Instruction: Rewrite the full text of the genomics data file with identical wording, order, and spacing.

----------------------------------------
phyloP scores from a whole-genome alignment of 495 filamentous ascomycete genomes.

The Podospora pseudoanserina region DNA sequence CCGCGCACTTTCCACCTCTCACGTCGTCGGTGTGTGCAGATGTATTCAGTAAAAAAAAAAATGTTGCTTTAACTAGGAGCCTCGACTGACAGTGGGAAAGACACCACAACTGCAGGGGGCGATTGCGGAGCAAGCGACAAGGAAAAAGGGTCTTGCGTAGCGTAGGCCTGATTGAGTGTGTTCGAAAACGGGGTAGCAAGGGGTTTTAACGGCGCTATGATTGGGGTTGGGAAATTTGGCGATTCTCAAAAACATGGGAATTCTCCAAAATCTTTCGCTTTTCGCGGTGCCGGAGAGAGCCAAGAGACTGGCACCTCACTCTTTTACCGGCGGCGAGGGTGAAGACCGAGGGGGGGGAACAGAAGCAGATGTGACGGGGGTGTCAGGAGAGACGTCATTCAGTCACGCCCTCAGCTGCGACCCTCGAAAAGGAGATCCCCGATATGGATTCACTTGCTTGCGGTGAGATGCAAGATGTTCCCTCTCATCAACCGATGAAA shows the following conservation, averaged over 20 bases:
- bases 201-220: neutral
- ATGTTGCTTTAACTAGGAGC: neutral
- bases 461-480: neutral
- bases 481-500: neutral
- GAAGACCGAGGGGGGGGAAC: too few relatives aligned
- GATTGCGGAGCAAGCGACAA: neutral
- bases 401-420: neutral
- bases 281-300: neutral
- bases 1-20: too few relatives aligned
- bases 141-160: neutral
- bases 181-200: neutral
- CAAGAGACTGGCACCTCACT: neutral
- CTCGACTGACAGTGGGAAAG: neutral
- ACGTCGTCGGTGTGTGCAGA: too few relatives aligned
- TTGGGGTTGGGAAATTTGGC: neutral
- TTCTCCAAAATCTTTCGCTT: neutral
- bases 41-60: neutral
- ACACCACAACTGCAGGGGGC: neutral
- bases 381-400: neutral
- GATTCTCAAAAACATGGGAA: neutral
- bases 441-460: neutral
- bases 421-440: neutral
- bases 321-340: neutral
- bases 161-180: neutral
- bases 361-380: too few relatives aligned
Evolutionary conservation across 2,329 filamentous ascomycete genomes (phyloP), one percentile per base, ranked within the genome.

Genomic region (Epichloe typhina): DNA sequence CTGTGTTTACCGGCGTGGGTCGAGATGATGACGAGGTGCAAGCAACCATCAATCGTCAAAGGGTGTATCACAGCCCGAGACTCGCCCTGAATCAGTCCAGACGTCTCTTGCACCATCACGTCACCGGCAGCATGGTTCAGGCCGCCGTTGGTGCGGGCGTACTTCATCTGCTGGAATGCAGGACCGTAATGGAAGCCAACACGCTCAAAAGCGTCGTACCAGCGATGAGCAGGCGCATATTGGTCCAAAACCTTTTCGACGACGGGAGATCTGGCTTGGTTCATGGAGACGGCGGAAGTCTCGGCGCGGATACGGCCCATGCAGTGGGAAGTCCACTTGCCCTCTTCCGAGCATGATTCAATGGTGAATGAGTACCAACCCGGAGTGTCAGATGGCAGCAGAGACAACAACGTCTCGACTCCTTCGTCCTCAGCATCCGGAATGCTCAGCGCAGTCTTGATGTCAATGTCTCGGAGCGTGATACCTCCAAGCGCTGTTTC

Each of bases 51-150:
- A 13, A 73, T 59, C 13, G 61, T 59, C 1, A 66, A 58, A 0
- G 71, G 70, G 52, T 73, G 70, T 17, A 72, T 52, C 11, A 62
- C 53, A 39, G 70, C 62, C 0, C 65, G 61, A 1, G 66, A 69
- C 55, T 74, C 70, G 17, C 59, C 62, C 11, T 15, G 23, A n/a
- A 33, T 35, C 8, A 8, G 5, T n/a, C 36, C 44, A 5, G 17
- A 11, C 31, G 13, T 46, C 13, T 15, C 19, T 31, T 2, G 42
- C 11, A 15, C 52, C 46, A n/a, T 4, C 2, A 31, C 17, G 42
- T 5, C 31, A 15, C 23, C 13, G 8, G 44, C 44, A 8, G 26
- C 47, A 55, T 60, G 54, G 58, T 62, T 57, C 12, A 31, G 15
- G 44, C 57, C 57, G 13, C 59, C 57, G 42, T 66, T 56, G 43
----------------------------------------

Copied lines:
phyloP scores from a whole-genome alignment of 495 filamentous ascomycete genomes.

The Podospora pseudoanserina region DNA sequence CCGCGCACTTTCCACCTCTCACGTCGTCGGTGTGTGCAGATGTATTCAGTAAAAAAAAAAATGTTGCTTTAACTAGGAGCCTCGACTGACAGTGGGAAAGACACCACAACTGCAGGGGGCGATTGCGGAGCAAGCGACAAGGAAAAAGGGTCTTGCGTAGCGTAGGCCTGATTGAGTGTGTTCGAAAACGGGGTAGCAAGGGGTTTTAACGGCGCTATGATTGGGGTTGGGAAATTTGGCGATTCTCAAAAACATGGGAATTCTCCAAAATCTTTCGCTTTTCGCGGTGCCGGAGAGAGCCAAGAGACTGGCACCTCACTCTTTTACCGGCGGCGAGGGTGAAGACCGAGGGGGGGGAACAGAAGCAGATGTGACGGGGGTGTCAGGAGAGACGTCATTCAGTCACGCCCTCAGCTGCGACCCTCGAAAAGGAGATCCCCGATATGGATTCACTTGCTTGCGGTGAGATGCAAGATGTTCCCTCTCATCAACCGATGAAA shows the following conservation, averaged over 20 bases:
- bases 201-220: neutral
- ATGTTGCTTTAACTAGGAGC: neutral
- bases 461-480: neutral
- bases 481-500: neutral
- GAAGACCGAGGGGGGGGAAC: too few relatives aligned
- GATTGCGGAGCAAGCGACAA: neutral
- bases 401-420: neutral
- bases 281-300: neutral
- bases 1-20: too few relatives aligned
- bases 141-160: neutral
- bases 181-200: neutral
- CAAGAGACTGGCACCTCACT: neutral
- CTCGACTGACAGTGGGAAAG: neutral
- ACGTCGTCGGTGTGTGCAGA: too few relatives aligned
- TTGGGGTTGGGAAATTTGGC: neutral
- TTCTCCAAAATCTTTCGCTT: neutral
- bases 41-60: neutral
- ACACCACAACTGCAGGGGGC: neutral
- bases 381-400: neutral
- GATTCTCAAAAACATGGGAA: neutral
- bases 441-460: neutral
- bases 421-440: neutral
- bases 321-340: neutral
- bases 161-180: neutral
- bases 361-380: too few relatives aligned
Evolutionary conservation across 2,329 filamentous ascomycete genomes (phyloP), one percentile per base, ranked within the genome.

Genomic region (Epichloe typhina): DNA sequence CTGTGTTTACCGGCGTGGGTCGAGATGATGACGAGGTGCAAGCAACCATCAATCGTCAAAGGGTGTATCACAGCCCGAGACTCGCCCTGAATCAGTCCAGACGTCTCTTGCACCATCACGTCACCGGCAGCATGGTTCAGGCCGCCGTTGGTGCGGGCGTACTTCATCTGCTGGAATGCAGGACCGTAATGGAAGCCAACACGCTCAAAAGCGTCGTACCAGCGATGAGCAGGCGCATATTGGTCCAAAACCTTTTCGACGACGGGAGATCTGGCTTGGTTCATGGAGACGGCGGAAGTCTCGGCGCGGATACGGCCCATGCAGTGGGAAGTCCACTTGCCCTCTTCCGAGCATGATTCAATGGTGAATGAGTACCAACCCGGAGTGTCAGATGGCAGCAGAGACAACAACGTCTCGACTCCTTCGTCCTCAGCATCCGGAATGCTCAGCGCAGTCTTGATGTCAATGTCTCGGAGCGTGATACCTCCAAGCGCTGTTTC

Each of bases 51-150:
- A 13, A 73, T 59, C 13, G 61, T 59, C 1, A 66, A 58, A 0
- G 71, G 70, G 52, T 73, G 70, T 17, A 72, T 52, C 11, A 62
- C 53, A 39, G 70, C 62, C 0, C 65, G 61, A 1, G 66, A 69
- C 55, T 74, C 70, G 17, C 59, C 62, C 11, T 15, G 23, A n/a
- A 33, T 35, C 8, A 8, G 5, T n/a, C 36, C 44, A 5, G 17
- A 11, C 31, G 13, T 46, C 13, T 15, C 19, T 31, T 2, G 42
- C 11, A 15, C 52, C 46, A n/a, T 4, C 2, A 31, C 17, G 42
- T 5, C 31, A 15, C 23, C 13, G 8, G 44, C 44, A 8, G 26
- C 47, A 55, T 60, G 54, G 58, T 62, T 57, C 12, A 31, G 15
- G 44, C 57, C 57, G 13, C 59, C 57, G 42, T 66, T 56, G 43